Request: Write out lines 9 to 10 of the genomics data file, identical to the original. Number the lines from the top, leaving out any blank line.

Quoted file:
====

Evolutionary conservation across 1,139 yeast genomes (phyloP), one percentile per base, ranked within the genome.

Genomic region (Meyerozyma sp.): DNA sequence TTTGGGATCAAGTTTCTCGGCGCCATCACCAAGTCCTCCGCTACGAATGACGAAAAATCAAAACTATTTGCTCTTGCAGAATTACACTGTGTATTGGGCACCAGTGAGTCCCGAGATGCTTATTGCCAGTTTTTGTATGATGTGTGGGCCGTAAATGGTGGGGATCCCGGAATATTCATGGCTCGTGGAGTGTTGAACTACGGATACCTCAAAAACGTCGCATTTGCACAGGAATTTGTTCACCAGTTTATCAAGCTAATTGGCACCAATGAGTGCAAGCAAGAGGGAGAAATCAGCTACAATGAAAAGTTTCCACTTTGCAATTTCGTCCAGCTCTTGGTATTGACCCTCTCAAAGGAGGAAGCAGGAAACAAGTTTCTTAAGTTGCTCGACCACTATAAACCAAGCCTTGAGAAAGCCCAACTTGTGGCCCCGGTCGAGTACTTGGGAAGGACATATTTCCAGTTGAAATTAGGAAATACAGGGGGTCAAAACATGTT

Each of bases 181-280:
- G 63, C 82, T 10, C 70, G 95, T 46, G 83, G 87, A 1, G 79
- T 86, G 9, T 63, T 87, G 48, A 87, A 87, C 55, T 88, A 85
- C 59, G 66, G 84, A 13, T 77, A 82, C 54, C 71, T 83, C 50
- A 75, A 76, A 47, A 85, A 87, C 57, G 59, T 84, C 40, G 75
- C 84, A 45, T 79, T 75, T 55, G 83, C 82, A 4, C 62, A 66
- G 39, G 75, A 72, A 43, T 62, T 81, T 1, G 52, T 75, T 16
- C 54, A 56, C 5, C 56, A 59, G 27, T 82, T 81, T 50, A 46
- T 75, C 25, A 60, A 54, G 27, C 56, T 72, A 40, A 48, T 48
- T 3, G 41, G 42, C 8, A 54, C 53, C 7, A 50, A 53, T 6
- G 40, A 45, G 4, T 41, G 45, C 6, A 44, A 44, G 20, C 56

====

- G 39, G 75, A 72, A 43, T 62, T 81, T 1, G 52, T 75, T 16
- C 54, A 56, C 5, C 56, A 59, G 27, T 82, T 81, T 50, A 46